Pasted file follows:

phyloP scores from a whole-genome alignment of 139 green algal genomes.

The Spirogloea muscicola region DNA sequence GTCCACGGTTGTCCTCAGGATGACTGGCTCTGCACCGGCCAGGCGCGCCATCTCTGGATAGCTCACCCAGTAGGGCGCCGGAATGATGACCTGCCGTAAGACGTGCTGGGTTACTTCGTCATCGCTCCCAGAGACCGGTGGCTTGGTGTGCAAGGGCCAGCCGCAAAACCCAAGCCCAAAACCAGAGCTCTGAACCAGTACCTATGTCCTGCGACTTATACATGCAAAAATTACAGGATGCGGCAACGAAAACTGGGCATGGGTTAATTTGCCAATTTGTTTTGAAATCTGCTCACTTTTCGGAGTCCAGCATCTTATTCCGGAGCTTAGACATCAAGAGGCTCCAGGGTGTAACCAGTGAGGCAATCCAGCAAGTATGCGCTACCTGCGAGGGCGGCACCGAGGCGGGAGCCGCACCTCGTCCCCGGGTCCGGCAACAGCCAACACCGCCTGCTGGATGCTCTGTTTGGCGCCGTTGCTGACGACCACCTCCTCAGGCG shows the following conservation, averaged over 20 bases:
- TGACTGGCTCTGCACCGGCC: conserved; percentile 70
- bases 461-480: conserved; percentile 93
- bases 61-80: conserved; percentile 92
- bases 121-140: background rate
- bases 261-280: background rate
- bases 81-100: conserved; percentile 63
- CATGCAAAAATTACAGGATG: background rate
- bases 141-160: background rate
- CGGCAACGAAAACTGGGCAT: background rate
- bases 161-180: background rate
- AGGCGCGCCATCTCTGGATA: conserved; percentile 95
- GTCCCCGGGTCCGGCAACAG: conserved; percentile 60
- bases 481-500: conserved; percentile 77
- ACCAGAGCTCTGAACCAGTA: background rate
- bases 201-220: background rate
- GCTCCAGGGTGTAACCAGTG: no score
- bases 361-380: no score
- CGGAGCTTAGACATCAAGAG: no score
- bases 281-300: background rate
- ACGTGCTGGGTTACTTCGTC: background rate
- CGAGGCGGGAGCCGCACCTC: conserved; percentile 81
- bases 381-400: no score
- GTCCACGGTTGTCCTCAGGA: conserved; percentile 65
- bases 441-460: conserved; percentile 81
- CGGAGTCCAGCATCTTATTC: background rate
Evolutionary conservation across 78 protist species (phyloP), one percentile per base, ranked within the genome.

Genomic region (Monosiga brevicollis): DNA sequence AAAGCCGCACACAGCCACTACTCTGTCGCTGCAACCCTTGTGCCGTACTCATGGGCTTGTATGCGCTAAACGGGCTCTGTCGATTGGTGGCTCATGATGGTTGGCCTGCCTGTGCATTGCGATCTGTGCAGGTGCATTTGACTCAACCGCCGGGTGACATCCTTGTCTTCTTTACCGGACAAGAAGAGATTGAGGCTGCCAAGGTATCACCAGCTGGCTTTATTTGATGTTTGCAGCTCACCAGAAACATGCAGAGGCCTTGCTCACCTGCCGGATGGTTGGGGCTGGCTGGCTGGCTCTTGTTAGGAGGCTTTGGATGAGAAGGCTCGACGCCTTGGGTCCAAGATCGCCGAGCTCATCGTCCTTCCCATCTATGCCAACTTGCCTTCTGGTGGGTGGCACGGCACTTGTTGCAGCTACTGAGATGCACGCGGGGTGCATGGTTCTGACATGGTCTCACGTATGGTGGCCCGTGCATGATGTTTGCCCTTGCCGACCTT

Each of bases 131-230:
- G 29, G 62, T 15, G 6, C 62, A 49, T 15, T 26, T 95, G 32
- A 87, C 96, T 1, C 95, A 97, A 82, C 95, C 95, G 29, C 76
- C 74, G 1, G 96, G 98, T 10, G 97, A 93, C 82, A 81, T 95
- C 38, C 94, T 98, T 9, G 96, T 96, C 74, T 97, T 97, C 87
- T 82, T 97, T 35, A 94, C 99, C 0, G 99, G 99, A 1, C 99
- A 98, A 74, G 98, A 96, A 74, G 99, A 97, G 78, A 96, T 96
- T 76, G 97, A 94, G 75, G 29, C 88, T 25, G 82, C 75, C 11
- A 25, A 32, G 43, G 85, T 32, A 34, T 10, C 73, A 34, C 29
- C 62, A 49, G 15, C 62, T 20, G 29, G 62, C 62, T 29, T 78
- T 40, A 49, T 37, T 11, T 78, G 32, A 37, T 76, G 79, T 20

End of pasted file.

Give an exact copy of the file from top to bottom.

phyloP scores from a whole-genome alignment of 139 green algal genomes.

The Spirogloea muscicola region DNA sequence GTCCACGGTTGTCCTCAGGATGACTGGCTCTGCACCGGCCAGGCGCGCCATCTCTGGATAGCTCACCCAGTAGGGCGCCGGAATGATGACCTGCCGTAAGACGTGCTGGGTTACTTCGTCATCGCTCCCAGAGACCGGTGGCTTGGTGTGCAAGGGCCAGCCGCAAAACCCAAGCCCAAAACCAGAGCTCTGAACCAGTACCTATGTCCTGCGACTTATACATGCAAAAATTACAGGATGCGGCAACGAAAACTGGGCATGGGTTAATTTGCCAATTTGTTTTGAAATCTGCTCACTTTTCGGAGTCCAGCATCTTATTCCGGAGCTTAGACATCAAGAGGCTCCAGGGTGTAACCAGTGAGGCAATCCAGCAAGTATGCGCTACCTGCGAGGGCGGCACCGAGGCGGGAGCCGCACCTCGTCCCCGGGTCCGGCAACAGCCAACACCGCCTGCTGGATGCTCTGTTTGGCGCCGTTGCTGACGACCACCTCCTCAGGCG shows the following conservation, averaged over 20 bases:
- TGACTGGCTCTGCACCGGCC: conserved; percentile 70
- bases 461-480: conserved; percentile 93
- bases 61-80: conserved; percentile 92
- bases 121-140: background rate
- bases 261-280: background rate
- bases 81-100: conserved; percentile 63
- CATGCAAAAATTACAGGATG: background rate
- bases 141-160: background rate
- CGGCAACGAAAACTGGGCAT: background rate
- bases 161-180: background rate
- AGGCGCGCCATCTCTGGATA: conserved; percentile 95
- GTCCCCGGGTCCGGCAACAG: conserved; percentile 60
- bases 481-500: conserved; percentile 77
- ACCAGAGCTCTGAACCAGTA: background rate
- bases 201-220: background rate
- GCTCCAGGGTGTAACCAGTG: no score
- bases 361-380: no score
- CGGAGCTTAGACATCAAGAG: no score
- bases 281-300: background rate
- ACGTGCTGGGTTACTTCGTC: background rate
- CGAGGCGGGAGCCGCACCTC: conserved; percentile 81
- bases 381-400: no score
- GTCCACGGTTGTCCTCAGGA: conserved; percentile 65
- bases 441-460: conserved; percentile 81
- CGGAGTCCAGCATCTTATTC: background rate
Evolutionary conservation across 78 protist species (phyloP), one percentile per base, ranked within the genome.

Genomic region (Monosiga brevicollis): DNA sequence AAAGCCGCACACAGCCACTACTCTGTCGCTGCAACCCTTGTGCCGTACTCATGGGCTTGTATGCGCTAAACGGGCTCTGTCGATTGGTGGCTCATGATGGTTGGCCTGCCTGTGCATTGCGATCTGTGCAGGTGCATTTGACTCAACCGCCGGGTGACATCCTTGTCTTCTTTACCGGACAAGAAGAGATTGAGGCTGCCAAGGTATCACCAGCTGGCTTTATTTGATGTTTGCAGCTCACCAGAAACATGCAGAGGCCTTGCTCACCTGCCGGATGGTTGGGGCTGGCTGGCTGGCTCTTGTTAGGAGGCTTTGGATGAGAAGGCTCGACGCCTTGGGTCCAAGATCGCCGAGCTCATCGTCCTTCCCATCTATGCCAACTTGCCTTCTGGTGGGTGGCACGGCACTTGTTGCAGCTACTGAGATGCACGCGGGGTGCATGGTTCTGACATGGTCTCACGTATGGTGGCCCGTGCATGATGTTTGCCCTTGCCGACCTT

Each of bases 131-230:
- G 29, G 62, T 15, G 6, C 62, A 49, T 15, T 26, T 95, G 32
- A 87, C 96, T 1, C 95, A 97, A 82, C 95, C 95, G 29, C 76
- C 74, G 1, G 96, G 98, T 10, G 97, A 93, C 82, A 81, T 95
- C 38, C 94, T 98, T 9, G 96, T 96, C 74, T 97, T 97, C 87
- T 82, T 97, T 35, A 94, C 99, C 0, G 99, G 99, A 1, C 99
- A 98, A 74, G 98, A 96, A 74, G 99, A 97, G 78, A 96, T 96
- T 76, G 97, A 94, G 75, G 29, C 88, T 25, G 82, C 75, C 11
- A 25, A 32, G 43, G 85, T 32, A 34, T 10, C 73, A 34, C 29
- C 62, A 49, G 15, C 62, T 20, G 29, G 62, C 62, T 29, T 78
- T 40, A 49, T 37, T 11, T 78, G 32, A 37, T 76, G 79, T 20